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Everything You Need To Know About Our Worst Enemy: Termites


Everyone knows what the horrific combination of termites and wood floors can bring. They devour their way through wood from the inside, leaving you totally clueless until its too late –damaged property. If you're reading this article with a little of nerves because your whole house is covered with wood, don't be. Let the experts of wood tell you how you can deal with these little pests.


1. Types of termites

2. Learn how to identify them

3. What to do once identified

4. Prevention


1. Types of termites


There are over 2000 species of termites in the world. However, only a handful does damage to properties. Termites in Singapore are categorised into 3 groups. They are drywood termites, subterranean termites and dampwood termites. The most common type that does damage to properties is a species of the subterranean group – Coptotermes sp.


Drywood Termites



The drywood termite colony is normally found in drywood, often in the structural timber of buildings. Drywood termites are also less dependent on need for moisture and need no access to the soil.


Subterranean Termites


Subterranean termites build their nest in the soil and are very dependent on soil for moisture. They construct mud tubes to avoid getting dried up (desiccation) when looking for food in open air. The Coptotermes sp. subterranean termite species is considered to be very destructive and the most common cause of damages in houses.


Dampwood Termites


The dampwood termites are very dependent on moisture and feed on decayed wood such as old tree stumps, rotting logs and pieces of buried timbers. They rarely end up inside a property but they may well be eating the utility pole right next to your home.


2. Learn how to identify them

Termites live in very secluded environment while thriving in the darkness and humidity. This makes it difficult for us to detect the infestation – until it's too late. However, here are some signs to look out for that indicate their presence.


1. Mud tubes on wall

Source: masseyservices.com


Subterranean termites build mud tubes (sometimes known as shelter or foraging tubes) to travel to and fro their food source and colony. These tubes that are made of soil, debris and dirt help to protect the colony against predators and conserve moisture. You will find them at the foundations of your home or in its substructure.


2. Discarded termites' wings

Source: exterminator.co


Termite swarmers don’t keep their wings for long. Once they shed their wings, they are in search of places to build new nests. If you notice small piles of discarded swarmers’ wings on places like window sills, or caught in spider webs, there may be a termite colony nearby; or one about to begin.


3. Termite galleries in wood

Source: uky.edu


As subterranean termites eat through the wood of your house, they create ‘termite galleries’. These are the empty spaces left in the wood as they burrow through it. Typically, termite galleries run parallel to the grain of the wood.


4. Termite droppings

Source: wikimedia.org


Drywood termites leave behind their fecal droppings as they munch through the wood. Their droppings, known as frass, are pellet-shaped, and look like heavy grains of sand or sawdust. If you find mounds of termite droppings in and around your home, you likely have a drywood termite infestation.


5. Swollen floors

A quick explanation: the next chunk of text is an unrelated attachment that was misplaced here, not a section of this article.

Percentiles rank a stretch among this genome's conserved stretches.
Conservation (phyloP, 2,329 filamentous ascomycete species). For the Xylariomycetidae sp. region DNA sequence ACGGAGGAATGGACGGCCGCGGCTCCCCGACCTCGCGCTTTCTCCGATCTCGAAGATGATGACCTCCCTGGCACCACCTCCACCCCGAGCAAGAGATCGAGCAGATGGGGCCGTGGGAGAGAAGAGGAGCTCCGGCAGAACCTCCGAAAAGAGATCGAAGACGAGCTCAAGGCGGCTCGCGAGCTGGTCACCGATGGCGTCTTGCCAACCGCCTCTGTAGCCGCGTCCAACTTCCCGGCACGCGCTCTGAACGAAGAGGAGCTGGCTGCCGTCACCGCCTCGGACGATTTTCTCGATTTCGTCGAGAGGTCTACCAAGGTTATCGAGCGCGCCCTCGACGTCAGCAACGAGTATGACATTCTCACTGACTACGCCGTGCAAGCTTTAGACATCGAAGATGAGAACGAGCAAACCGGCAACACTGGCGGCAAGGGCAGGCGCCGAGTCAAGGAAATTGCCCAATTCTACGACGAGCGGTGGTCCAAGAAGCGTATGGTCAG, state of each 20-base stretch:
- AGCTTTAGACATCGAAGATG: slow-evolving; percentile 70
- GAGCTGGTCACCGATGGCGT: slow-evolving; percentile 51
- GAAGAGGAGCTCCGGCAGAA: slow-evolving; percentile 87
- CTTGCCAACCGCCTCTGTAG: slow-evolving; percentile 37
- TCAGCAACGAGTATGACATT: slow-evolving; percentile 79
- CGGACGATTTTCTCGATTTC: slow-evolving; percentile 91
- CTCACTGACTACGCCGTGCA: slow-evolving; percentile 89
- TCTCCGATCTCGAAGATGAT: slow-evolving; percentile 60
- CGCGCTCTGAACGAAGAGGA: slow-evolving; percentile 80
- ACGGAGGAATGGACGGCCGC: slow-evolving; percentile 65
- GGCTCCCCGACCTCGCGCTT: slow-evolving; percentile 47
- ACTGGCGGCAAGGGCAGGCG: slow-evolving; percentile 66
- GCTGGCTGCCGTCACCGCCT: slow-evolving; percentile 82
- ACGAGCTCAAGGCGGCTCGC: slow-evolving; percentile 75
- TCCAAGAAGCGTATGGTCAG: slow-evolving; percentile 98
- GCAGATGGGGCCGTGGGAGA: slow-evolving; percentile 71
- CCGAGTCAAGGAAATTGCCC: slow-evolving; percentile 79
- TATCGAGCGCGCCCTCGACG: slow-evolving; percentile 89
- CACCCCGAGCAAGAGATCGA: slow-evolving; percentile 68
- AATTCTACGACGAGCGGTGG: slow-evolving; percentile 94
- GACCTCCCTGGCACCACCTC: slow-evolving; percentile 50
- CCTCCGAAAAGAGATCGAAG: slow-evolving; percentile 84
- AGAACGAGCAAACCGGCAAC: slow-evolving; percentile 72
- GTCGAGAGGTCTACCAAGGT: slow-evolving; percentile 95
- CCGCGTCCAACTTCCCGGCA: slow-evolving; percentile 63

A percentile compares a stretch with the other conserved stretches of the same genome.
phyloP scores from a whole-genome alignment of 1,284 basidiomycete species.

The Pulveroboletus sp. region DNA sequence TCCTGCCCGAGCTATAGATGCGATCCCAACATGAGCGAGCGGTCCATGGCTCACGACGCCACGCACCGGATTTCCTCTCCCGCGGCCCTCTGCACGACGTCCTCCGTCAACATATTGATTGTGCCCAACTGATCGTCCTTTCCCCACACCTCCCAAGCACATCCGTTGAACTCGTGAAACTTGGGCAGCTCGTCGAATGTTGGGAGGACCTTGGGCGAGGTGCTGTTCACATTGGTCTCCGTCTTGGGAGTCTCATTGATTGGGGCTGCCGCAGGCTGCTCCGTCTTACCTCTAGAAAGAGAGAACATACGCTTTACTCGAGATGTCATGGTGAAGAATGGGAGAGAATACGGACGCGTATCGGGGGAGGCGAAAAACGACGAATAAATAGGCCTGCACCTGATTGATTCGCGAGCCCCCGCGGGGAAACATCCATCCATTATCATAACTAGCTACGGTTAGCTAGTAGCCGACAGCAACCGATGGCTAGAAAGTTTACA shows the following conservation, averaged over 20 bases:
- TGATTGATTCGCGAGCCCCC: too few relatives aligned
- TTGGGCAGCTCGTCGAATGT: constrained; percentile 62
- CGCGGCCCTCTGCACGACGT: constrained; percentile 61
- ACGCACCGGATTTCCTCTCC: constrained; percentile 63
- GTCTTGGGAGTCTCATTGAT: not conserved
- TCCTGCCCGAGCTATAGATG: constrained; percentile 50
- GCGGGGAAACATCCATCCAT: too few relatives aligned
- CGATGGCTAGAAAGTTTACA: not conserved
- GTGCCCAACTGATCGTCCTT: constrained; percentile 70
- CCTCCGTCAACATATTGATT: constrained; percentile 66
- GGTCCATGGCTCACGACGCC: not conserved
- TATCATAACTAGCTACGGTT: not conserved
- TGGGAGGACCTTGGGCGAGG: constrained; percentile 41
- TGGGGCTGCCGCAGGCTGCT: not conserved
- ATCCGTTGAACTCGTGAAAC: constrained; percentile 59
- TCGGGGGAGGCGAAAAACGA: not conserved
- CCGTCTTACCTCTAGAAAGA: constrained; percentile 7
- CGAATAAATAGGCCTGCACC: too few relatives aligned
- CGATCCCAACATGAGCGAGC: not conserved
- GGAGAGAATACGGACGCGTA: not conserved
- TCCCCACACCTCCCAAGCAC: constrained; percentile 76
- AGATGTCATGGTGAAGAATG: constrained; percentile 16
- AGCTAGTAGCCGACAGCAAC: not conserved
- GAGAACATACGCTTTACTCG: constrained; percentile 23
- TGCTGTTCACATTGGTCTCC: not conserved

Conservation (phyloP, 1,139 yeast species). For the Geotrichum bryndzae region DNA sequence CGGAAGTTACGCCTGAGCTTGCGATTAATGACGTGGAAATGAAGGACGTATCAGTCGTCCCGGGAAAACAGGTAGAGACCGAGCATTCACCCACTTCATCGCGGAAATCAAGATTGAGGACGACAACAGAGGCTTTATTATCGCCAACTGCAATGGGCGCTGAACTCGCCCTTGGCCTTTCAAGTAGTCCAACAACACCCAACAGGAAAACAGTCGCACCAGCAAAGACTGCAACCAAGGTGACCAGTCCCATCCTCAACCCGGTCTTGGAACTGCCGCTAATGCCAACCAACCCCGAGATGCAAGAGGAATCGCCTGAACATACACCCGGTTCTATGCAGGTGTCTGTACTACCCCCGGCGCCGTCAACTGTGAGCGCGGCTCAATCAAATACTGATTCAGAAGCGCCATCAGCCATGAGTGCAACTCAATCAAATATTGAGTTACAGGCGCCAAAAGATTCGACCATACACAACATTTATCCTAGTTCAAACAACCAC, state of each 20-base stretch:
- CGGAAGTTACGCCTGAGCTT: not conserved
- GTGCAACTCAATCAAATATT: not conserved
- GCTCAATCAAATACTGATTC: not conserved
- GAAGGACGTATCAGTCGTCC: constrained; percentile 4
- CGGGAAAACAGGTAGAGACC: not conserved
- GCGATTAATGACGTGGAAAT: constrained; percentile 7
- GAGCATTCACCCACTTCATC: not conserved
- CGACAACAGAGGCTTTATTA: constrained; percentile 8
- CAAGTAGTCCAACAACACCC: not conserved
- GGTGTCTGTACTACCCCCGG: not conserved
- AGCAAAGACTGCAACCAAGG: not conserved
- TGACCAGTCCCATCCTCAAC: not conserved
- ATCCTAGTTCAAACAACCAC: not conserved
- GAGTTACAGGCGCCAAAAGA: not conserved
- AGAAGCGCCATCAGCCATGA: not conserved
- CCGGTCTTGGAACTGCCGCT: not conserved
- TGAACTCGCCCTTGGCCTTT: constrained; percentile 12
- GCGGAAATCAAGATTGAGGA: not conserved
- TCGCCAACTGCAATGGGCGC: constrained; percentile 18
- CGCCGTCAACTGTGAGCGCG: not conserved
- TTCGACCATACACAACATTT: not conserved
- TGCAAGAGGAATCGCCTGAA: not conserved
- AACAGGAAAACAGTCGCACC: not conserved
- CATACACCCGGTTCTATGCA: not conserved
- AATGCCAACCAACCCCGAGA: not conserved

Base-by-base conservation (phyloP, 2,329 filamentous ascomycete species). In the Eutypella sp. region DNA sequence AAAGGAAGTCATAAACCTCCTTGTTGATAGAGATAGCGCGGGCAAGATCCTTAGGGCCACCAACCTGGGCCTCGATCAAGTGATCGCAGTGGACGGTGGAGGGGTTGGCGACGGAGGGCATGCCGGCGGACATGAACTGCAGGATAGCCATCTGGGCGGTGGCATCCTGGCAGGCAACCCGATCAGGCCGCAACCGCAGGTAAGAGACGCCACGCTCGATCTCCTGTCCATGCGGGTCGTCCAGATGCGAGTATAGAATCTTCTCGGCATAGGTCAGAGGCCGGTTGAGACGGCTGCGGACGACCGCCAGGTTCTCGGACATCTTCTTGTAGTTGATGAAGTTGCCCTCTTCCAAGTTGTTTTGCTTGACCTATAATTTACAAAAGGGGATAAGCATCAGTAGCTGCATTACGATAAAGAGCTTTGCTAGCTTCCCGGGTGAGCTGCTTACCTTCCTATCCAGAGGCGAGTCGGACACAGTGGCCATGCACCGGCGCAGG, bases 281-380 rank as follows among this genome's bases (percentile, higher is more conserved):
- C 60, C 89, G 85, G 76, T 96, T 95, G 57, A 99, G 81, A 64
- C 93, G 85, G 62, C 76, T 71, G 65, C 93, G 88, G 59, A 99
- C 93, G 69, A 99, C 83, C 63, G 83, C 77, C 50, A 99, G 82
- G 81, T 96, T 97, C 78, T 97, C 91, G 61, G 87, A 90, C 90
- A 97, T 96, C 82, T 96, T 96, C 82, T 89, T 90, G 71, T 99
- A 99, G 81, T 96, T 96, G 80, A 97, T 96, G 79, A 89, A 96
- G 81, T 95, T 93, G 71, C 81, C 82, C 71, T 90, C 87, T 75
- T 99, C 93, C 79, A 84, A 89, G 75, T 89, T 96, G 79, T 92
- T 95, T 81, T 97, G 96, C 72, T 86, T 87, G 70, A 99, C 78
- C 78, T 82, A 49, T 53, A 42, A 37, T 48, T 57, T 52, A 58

Termites like dark and moist areas. They live just below the surface of the wood and bring in moisture into their termite galleries. This moisture can often cause the wood to swell. If you have termites in your wooden floors, the floors will likely start to swell. As these signs are similar to the signs of general water leaks (since they’re both caused by moisture), make sure to rule out any water leaks first. If you’ve determined that water leaks are not the cause, you can inspect further by seeing if the wood has become hollow by knocking on it.


3. What to do once identified


Once you have confirmed that there is a termite infestation in your wood floors, the first thing you have to do is call the pest control. They will effectively remove all the termites. Next comes the repairing the damage done. In some rare cases, when the damage is not severe, home owners tend to leave it as it is.


However, having to replace damaged wood will most likely be the situation. When it comes to restoring termite-damaged wood, we have to first identify the hollow area. Then we will remove the affected wooden planks and fill the base with plywood. After which, we install the new timber hardwood planks on top.


4. Prevention


Here are some steps you can take to reduce the risk of getting a termite infestation in the first place, or a termite re-infestation.


1. Professional Prevention Plan

Most professional pest control companies will provide some sort of prevention plan, either as a post-treatment option or as a standalone preventive.


2. Reduce Moisture Levels

Termites need water to survive too. Leaky faucets, roofs, gutters etc. should all be repaired. Better home ventilation also means lower moisture levels; you can also install dehumidifiers. Prevent water seepage by making sure there is proper drainage around your home and that rainwater is being properly diverted away from your house.


3. Seal off Access Points

Seal all cracks and holes in your home’s foundation.


Termites can be a real headache but with proper care, it is definitely preventable. Do not let termites be the deciding factor when it comes to wood flooring. Click here to find out why wood is the most ideal flooring to go with.

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